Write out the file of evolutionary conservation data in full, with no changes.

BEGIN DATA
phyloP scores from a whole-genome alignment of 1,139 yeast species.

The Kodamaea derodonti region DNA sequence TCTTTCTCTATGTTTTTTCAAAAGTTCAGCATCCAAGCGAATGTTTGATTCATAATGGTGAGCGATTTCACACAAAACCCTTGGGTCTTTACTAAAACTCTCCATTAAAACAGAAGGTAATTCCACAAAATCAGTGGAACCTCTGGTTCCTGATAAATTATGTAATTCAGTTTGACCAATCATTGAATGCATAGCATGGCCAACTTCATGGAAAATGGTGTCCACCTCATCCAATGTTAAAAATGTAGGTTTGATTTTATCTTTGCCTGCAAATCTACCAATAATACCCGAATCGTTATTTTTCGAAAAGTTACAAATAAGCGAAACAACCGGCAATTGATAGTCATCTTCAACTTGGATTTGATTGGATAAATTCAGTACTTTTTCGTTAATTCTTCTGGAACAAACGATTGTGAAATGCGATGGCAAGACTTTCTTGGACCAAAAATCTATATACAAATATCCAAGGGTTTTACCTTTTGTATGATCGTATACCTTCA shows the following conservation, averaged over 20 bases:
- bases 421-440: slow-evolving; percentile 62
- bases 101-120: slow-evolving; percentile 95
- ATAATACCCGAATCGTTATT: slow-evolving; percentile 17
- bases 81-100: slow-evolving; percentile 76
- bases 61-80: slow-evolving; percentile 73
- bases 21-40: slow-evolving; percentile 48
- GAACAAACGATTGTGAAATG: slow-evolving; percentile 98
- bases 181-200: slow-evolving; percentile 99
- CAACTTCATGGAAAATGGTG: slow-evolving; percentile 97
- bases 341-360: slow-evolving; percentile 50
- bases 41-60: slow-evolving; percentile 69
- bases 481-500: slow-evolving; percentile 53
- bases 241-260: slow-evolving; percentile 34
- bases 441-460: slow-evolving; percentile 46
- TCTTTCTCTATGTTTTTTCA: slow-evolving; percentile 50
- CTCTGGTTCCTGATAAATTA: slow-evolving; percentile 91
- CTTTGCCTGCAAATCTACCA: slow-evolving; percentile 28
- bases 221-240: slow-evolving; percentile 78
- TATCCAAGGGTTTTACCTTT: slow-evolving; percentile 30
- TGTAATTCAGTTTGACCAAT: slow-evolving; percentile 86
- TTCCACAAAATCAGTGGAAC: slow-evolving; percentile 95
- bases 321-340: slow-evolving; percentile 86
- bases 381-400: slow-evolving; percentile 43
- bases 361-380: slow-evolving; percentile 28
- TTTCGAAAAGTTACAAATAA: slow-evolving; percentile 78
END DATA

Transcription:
phyloP scores from a whole-genome alignment of 1,139 yeast species.

The Kodamaea derodonti region DNA sequence TCTTTCTCTATGTTTTTTCAAAAGTTCAGCATCCAAGCGAATGTTTGATTCATAATGGTGAGCGATTTCACACAAAACCCTTGGGTCTTTACTAAAACTCTCCATTAAAACAGAAGGTAATTCCACAAAATCAGTGGAACCTCTGGTTCCTGATAAATTATGTAATTCAGTTTGACCAATCATTGAATGCATAGCATGGCCAACTTCATGGAAAATGGTGTCCACCTCATCCAATGTTAAAAATGTAGGTTTGATTTTATCTTTGCCTGCAAATCTACCAATAATACCCGAATCGTTATTTTTCGAAAAGTTACAAATAAGCGAAACAACCGGCAATTGATAGTCATCTTCAACTTGGATTTGATTGGATAAATTCAGTACTTTTTCGTTAATTCTTCTGGAACAAACGATTGTGAAATGCGATGGCAAGACTTTCTTGGACCAAAAATCTATATACAAATATCCAAGGGTTTTACCTTTTGTATGATCGTATACCTTCA shows the following conservation, averaged over 20 bases:
- bases 421-440: slow-evolving; percentile 62
- bases 101-120: slow-evolving; percentile 95
- ATAATACCCGAATCGTTATT: slow-evolving; percentile 17
- bases 81-100: slow-evolving; percentile 76
- bases 61-80: slow-evolving; percentile 73
- bases 21-40: slow-evolving; percentile 48
- GAACAAACGATTGTGAAATG: slow-evolving; percentile 98
- bases 181-200: slow-evolving; percentile 99
- CAACTTCATGGAAAATGGTG: slow-evolving; percentile 97
- bases 341-360: slow-evolving; percentile 50
- bases 41-60: slow-evolving; percentile 69
- bases 481-500: slow-evolving; percentile 53
- bases 241-260: slow-evolving; percentile 34
- bases 441-460: slow-evolving; percentile 46
- TCTTTCTCTATGTTTTTTCA: slow-evolving; percentile 50
- CTCTGGTTCCTGATAAATTA: slow-evolving; percentile 91
- CTTTGCCTGCAAATCTACCA: slow-evolving; percentile 28
- bases 221-240: slow-evolving; percentile 78
- TATCCAAGGGTTTTACCTTT: slow-evolving; percentile 30
- TGTAATTCAGTTTGACCAAT: slow-evolving; percentile 86
- TTCCACAAAATCAGTGGAAC: slow-evolving; percentile 95
- bases 321-340: slow-evolving; percentile 86
- bases 381-400: slow-evolving; percentile 43
- bases 361-380: slow-evolving; percentile 28
- TTTCGAAAAGTTACAAATAA: slow-evolving; percentile 78